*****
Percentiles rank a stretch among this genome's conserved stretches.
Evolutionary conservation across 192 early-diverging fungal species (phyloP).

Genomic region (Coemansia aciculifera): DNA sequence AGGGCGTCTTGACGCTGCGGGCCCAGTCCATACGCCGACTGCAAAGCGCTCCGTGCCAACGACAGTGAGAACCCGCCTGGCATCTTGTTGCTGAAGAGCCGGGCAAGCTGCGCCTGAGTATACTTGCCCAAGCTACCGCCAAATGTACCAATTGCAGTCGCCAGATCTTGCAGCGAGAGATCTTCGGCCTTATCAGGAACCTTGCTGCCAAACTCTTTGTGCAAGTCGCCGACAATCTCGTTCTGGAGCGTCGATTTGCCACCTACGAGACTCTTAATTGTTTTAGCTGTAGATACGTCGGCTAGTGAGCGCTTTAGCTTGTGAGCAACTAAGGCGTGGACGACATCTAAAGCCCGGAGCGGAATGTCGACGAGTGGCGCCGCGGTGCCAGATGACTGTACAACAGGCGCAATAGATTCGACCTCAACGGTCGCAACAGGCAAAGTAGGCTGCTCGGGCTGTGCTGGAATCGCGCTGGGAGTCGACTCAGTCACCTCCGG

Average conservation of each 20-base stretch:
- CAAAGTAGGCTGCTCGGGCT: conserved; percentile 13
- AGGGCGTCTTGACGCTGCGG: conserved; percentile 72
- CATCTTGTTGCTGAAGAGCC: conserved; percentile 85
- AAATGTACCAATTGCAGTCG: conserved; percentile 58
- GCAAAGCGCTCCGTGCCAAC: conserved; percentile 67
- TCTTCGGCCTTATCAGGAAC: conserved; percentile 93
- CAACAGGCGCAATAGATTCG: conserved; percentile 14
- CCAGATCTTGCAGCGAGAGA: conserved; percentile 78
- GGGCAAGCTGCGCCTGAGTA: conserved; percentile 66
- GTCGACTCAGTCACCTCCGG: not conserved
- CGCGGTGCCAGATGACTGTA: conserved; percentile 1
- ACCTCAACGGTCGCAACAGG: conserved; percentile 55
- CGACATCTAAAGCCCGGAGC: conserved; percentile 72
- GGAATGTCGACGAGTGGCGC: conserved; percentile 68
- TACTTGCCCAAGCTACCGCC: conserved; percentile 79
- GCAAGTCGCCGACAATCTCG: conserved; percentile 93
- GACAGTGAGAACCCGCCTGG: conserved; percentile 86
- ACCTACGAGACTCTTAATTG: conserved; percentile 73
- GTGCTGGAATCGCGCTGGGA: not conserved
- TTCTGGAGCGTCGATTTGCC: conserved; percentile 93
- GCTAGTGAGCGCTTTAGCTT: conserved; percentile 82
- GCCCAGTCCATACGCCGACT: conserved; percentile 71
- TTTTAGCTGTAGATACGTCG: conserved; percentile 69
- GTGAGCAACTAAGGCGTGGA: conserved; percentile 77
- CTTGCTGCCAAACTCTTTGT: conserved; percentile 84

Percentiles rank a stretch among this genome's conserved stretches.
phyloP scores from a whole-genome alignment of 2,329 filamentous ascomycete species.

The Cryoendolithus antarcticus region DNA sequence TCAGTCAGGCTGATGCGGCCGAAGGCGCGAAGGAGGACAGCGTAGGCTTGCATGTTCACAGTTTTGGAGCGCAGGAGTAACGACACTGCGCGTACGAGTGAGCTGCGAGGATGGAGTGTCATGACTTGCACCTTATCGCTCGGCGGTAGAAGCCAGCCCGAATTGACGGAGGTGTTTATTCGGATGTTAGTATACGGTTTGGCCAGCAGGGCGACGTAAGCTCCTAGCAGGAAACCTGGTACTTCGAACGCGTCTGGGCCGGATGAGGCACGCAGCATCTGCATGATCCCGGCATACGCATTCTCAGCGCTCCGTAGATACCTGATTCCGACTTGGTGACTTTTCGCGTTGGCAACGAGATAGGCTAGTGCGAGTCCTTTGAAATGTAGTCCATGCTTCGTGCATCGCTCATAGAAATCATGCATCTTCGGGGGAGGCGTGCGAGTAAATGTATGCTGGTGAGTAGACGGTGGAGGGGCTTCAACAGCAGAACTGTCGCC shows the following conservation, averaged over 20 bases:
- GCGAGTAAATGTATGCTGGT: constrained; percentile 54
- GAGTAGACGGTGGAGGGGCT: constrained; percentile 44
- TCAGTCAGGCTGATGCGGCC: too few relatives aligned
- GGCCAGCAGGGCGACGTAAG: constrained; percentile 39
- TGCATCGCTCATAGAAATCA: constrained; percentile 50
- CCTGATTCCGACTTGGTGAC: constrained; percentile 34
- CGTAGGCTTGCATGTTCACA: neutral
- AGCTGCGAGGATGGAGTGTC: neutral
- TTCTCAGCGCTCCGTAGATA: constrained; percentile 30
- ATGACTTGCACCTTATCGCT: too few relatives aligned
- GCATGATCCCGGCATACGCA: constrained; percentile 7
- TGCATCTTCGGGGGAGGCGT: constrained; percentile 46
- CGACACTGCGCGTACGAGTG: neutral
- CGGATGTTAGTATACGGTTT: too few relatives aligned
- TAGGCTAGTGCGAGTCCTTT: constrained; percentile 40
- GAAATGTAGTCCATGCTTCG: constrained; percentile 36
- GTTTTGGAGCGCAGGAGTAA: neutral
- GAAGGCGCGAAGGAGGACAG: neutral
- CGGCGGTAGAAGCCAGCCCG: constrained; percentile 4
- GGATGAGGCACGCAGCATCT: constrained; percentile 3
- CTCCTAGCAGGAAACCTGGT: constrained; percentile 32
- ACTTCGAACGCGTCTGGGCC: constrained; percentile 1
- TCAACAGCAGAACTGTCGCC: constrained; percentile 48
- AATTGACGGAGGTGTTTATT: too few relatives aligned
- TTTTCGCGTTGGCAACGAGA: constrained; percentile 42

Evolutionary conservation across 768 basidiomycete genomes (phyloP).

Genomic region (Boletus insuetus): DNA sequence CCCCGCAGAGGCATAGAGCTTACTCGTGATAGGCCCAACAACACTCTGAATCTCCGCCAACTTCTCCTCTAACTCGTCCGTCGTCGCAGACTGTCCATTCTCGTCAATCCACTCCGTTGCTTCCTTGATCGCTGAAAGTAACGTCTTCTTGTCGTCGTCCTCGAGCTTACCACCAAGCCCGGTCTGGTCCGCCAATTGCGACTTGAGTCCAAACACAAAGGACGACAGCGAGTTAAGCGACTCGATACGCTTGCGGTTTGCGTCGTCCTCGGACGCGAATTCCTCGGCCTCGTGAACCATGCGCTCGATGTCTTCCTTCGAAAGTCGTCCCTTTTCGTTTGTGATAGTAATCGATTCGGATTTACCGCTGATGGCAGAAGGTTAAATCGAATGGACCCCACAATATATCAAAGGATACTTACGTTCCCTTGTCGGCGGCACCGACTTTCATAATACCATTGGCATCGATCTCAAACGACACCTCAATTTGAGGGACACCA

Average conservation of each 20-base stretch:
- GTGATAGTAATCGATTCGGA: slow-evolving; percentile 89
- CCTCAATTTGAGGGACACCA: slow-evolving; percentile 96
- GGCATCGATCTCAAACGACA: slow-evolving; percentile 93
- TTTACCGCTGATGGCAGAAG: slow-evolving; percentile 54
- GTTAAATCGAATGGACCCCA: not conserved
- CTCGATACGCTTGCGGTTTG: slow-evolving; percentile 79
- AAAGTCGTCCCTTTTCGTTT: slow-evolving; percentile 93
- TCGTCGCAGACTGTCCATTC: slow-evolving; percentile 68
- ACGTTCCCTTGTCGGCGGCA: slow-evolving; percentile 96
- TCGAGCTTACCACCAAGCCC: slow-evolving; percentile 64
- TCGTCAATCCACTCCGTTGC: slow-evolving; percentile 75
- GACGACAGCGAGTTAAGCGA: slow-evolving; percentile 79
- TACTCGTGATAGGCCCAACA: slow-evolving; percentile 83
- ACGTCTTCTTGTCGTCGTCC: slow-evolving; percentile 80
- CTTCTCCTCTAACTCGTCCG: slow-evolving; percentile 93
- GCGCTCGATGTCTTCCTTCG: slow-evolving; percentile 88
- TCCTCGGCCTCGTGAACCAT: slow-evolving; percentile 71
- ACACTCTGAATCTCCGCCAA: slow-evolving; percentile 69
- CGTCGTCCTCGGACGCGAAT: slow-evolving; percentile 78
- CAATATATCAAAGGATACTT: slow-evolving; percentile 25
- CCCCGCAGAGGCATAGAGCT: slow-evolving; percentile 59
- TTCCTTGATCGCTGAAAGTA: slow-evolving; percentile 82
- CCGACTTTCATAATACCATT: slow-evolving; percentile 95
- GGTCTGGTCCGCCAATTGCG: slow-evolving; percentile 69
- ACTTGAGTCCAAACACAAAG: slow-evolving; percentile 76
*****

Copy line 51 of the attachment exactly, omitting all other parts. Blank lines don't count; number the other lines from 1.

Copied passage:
- CGGCGGTAGAAGCCAGCCCG: constrained; percentile 4